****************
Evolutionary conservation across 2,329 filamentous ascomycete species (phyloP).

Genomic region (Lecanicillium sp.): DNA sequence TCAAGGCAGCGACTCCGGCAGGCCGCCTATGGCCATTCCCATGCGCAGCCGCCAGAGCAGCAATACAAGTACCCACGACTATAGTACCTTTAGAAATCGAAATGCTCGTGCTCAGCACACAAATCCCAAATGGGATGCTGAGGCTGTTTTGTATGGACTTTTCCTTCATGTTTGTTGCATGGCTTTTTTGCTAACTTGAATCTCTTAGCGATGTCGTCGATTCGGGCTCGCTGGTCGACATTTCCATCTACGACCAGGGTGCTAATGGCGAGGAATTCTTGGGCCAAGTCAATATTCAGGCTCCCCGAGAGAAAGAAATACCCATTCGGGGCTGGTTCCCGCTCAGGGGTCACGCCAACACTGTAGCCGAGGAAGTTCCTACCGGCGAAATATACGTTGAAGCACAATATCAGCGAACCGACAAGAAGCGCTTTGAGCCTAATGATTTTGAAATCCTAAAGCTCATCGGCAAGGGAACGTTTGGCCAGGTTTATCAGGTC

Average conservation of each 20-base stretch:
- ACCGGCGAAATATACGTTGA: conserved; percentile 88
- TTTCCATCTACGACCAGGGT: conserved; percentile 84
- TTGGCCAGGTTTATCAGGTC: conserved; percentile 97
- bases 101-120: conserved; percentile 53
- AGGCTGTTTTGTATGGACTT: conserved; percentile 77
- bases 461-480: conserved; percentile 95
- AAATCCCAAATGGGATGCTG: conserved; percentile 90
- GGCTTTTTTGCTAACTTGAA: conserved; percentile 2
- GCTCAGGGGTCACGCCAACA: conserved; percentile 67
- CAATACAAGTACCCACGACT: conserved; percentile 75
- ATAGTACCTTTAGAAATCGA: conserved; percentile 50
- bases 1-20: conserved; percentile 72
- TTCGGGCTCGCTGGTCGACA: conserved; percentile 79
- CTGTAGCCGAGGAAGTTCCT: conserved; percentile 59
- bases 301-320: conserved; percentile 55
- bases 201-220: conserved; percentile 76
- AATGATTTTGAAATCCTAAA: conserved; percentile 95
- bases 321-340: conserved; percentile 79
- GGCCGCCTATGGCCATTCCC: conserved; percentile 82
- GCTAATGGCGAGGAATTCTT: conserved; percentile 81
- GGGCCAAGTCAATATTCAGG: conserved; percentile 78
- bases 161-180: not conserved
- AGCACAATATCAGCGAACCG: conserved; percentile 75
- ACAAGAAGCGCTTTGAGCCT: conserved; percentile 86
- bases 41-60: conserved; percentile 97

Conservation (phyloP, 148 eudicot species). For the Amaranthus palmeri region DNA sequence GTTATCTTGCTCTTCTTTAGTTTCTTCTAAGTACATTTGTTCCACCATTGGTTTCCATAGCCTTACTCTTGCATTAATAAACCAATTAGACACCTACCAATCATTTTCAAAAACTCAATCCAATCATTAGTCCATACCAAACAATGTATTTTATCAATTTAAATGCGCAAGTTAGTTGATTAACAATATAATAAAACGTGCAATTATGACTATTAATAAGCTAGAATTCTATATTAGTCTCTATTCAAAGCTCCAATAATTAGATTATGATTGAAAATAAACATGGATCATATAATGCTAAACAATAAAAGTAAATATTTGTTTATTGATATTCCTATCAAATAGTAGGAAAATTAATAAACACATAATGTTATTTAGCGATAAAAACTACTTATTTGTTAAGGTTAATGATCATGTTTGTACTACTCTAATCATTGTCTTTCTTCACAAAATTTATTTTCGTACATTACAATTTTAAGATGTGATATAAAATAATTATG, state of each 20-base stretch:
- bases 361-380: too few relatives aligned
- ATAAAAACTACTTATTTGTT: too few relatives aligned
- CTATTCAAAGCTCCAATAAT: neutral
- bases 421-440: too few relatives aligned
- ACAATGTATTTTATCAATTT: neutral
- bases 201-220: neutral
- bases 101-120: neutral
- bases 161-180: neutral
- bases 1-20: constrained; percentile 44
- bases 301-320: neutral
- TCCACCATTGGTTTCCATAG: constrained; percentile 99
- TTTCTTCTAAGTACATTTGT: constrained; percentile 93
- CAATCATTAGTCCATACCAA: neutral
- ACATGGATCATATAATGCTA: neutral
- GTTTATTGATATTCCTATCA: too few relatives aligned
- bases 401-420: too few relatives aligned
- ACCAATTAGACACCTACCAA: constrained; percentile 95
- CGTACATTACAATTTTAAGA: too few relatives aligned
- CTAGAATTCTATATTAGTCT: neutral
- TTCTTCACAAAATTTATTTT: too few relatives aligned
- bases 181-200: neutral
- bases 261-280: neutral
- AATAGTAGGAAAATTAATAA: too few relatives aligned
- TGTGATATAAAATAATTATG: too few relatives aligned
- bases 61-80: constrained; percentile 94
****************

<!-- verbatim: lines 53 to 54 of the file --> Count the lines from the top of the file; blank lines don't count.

- TGTGATATAAAATAATTATG: too few relatives aligned
- bases 61-80: constrained; percentile 94